Joshua Jipp offers exegetically defensible support for the idea that hospitality should be a key identity marker for Christians today. Jipp’s argument is clear, concise, and straightforward: God is found to be hospitable in Scripture, and this calls forth a pattern of embodiment among believers that similarly reflects an ethos of hospitality. Jipp defines hospitality as “the act or process whereby the identity of the stranger is transformed into that of a guest” (p. 2). This others-oriented perspective is a much-needed corrective to current NT ethical scholarship and reflects the narratives found in Luke–Acts, John, and Paul. Jipp’s approach ends up offering a fine example of what narrative theology might produce when exegetical and ethical reflection are combined.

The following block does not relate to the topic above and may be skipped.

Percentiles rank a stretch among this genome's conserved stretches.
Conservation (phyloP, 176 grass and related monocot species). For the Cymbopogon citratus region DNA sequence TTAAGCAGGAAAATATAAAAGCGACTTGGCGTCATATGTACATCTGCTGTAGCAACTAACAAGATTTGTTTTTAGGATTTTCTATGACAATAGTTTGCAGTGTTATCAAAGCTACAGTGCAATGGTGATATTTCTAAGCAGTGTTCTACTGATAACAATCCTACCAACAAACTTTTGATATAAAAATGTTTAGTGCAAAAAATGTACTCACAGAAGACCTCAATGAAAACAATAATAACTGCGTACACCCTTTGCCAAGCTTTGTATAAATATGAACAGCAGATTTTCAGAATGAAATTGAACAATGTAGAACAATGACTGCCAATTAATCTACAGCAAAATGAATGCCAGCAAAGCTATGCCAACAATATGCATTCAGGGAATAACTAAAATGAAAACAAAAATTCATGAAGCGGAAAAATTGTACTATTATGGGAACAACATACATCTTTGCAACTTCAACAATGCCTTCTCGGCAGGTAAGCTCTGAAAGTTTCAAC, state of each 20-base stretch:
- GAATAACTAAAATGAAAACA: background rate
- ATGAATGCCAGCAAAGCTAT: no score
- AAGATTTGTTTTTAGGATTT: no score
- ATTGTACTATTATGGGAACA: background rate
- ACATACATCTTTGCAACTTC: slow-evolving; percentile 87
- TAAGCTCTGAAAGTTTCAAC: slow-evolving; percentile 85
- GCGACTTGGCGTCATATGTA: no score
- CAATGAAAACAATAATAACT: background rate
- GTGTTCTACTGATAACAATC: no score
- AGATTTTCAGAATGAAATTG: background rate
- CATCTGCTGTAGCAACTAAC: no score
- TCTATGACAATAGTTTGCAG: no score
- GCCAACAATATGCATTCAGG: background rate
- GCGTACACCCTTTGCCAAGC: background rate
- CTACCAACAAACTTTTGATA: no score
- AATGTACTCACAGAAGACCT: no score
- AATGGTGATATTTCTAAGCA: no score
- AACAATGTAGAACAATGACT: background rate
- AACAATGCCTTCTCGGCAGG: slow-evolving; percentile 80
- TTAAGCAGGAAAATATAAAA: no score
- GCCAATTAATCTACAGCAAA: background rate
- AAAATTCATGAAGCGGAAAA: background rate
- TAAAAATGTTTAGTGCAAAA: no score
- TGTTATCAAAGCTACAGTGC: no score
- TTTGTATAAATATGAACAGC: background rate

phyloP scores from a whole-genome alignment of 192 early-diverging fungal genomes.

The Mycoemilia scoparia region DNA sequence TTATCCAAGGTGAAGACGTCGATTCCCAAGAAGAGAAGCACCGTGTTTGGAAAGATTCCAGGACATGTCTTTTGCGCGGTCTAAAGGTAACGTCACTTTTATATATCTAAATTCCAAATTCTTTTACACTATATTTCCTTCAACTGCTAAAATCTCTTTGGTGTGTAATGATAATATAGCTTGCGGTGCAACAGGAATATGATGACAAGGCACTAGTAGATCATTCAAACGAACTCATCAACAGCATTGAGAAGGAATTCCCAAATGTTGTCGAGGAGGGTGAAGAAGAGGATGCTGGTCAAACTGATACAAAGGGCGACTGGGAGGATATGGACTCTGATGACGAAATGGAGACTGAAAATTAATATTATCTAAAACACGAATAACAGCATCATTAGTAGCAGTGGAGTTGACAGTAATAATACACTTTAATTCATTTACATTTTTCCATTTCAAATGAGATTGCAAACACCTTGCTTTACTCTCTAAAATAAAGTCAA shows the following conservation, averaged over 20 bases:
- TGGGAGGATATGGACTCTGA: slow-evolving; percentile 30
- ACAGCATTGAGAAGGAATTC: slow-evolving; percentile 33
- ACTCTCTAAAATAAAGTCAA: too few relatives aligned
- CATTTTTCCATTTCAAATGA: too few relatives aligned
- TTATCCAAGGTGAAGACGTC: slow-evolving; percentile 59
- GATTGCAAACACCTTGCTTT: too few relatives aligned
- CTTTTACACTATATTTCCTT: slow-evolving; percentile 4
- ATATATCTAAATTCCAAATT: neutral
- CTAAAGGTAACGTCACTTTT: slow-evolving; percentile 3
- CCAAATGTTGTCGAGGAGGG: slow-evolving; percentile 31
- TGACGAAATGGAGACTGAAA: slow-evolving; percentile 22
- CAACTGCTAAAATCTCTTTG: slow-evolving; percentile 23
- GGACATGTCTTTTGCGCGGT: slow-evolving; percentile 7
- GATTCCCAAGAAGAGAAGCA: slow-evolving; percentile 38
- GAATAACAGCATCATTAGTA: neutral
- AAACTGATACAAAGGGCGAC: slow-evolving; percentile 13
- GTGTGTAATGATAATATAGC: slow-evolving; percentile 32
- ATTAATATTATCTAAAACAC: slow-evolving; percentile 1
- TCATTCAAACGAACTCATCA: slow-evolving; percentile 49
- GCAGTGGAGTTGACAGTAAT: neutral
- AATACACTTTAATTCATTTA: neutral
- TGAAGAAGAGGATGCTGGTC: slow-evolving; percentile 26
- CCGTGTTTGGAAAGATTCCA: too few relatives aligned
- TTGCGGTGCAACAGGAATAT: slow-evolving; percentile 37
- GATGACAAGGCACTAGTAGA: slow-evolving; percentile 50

Part one begins with an initial focus on Luke–Acts, the texts Jipp has previously written about. As mentioned, here the divine-human experience finds its strongest exegetical grounding. Of particular interest is the...

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